Until 1933 it was really nothing more than a rail yard. Trains came and went, rarely staying for more than an hour.
Then, with the invention of the ball point pen, everything changed. The trains came less often. Crime became the only way to survive for the locals who left their shanties at night to steal whatever they could from the rail cars. Stills popped up everywhere. Education was non-existent.
In 1947, locals began removing the train tracks and melting them to make nails which were then sold to passersby. The region came to be known as Nailyard and was soon supplying two-thirds of all the nails used in Down County (estimated at 200+ per year).
But things grew haphazardly in Nailyard, including the justice system. Even today, a “Kort O’ No Appeals’ presided over by the Exalted Magistrate Luke “Billy Boy” Willadean, is the law of the land. And though his decisions often run counter to accepted practice, few Down County officials have been willing to confront the locals (or even set foot in the town).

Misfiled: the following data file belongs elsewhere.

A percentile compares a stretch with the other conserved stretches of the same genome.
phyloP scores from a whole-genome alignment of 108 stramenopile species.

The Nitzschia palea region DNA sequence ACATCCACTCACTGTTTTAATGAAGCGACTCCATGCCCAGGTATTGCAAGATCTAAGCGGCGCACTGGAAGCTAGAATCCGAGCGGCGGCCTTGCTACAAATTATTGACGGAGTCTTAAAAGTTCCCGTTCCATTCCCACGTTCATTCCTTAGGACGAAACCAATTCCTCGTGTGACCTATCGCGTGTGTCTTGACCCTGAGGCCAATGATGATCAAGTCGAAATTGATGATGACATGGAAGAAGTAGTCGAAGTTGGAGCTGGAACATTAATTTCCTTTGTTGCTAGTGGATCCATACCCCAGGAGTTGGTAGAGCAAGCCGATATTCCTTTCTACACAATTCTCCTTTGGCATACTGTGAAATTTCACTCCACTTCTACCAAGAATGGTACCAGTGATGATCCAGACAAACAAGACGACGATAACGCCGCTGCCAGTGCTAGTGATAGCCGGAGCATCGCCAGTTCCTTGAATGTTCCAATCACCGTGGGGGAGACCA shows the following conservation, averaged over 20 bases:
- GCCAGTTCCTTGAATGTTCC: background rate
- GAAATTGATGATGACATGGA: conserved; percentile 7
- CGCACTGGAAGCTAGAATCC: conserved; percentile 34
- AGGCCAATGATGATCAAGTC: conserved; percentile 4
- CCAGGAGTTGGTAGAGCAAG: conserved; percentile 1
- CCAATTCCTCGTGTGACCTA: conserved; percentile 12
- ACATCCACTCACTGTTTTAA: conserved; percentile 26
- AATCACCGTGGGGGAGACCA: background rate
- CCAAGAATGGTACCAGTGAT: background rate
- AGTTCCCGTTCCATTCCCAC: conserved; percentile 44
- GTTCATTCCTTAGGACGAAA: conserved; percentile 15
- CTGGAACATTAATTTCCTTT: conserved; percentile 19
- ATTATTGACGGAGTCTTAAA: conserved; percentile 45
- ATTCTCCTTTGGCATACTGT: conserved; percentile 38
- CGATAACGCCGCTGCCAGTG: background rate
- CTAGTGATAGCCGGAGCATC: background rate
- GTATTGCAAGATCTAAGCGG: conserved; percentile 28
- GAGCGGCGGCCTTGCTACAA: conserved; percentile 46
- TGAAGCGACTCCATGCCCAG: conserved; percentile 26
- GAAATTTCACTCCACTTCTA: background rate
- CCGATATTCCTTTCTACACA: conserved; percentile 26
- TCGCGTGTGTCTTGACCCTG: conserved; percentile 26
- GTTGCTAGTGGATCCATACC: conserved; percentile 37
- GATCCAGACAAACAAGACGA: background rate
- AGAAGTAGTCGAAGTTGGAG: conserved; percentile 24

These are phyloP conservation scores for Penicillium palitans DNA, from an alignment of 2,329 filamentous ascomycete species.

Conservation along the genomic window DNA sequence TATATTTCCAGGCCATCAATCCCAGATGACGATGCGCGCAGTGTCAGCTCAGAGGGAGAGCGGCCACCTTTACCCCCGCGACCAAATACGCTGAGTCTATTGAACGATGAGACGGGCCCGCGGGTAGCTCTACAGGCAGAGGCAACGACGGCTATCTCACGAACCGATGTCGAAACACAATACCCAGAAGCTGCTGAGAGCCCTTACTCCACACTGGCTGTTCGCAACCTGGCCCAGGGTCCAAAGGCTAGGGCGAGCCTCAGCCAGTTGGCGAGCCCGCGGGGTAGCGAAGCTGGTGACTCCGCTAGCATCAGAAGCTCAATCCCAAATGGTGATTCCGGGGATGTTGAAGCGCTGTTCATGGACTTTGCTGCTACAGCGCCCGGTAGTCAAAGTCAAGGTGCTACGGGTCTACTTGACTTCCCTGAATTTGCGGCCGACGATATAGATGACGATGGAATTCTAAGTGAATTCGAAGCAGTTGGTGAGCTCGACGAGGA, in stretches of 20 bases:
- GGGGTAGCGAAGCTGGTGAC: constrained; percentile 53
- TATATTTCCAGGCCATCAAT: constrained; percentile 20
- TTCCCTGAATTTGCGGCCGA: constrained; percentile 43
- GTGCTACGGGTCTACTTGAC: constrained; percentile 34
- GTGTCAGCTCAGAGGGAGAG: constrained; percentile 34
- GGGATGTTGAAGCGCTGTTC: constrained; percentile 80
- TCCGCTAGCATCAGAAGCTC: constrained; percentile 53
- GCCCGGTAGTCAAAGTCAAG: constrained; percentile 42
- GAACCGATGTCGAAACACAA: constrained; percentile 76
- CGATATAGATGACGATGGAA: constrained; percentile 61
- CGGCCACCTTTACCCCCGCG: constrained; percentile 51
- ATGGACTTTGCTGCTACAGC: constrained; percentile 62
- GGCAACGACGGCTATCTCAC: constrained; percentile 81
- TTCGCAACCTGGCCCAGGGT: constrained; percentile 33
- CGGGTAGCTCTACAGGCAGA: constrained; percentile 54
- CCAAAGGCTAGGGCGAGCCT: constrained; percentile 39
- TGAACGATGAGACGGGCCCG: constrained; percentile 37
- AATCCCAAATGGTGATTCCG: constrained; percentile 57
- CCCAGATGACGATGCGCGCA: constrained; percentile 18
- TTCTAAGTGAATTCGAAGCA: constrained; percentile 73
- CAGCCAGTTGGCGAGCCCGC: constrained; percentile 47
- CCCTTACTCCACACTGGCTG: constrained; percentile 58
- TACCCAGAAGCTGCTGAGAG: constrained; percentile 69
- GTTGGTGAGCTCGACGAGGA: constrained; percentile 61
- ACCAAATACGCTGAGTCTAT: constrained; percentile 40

There are few other businesses in Nailyard beside making nails, which itself turned sporadic in 2013 as the last of the train rails were removed.
The Kalico Kuntry Kitchen is one exception. As the only restaurant in Nailyard it attracts a fair business. But repeat customers are few and far between, and reviews have been noticeably unsuccessful in reversing that trend. Their New Year celebrations are said to be among the best within two miles.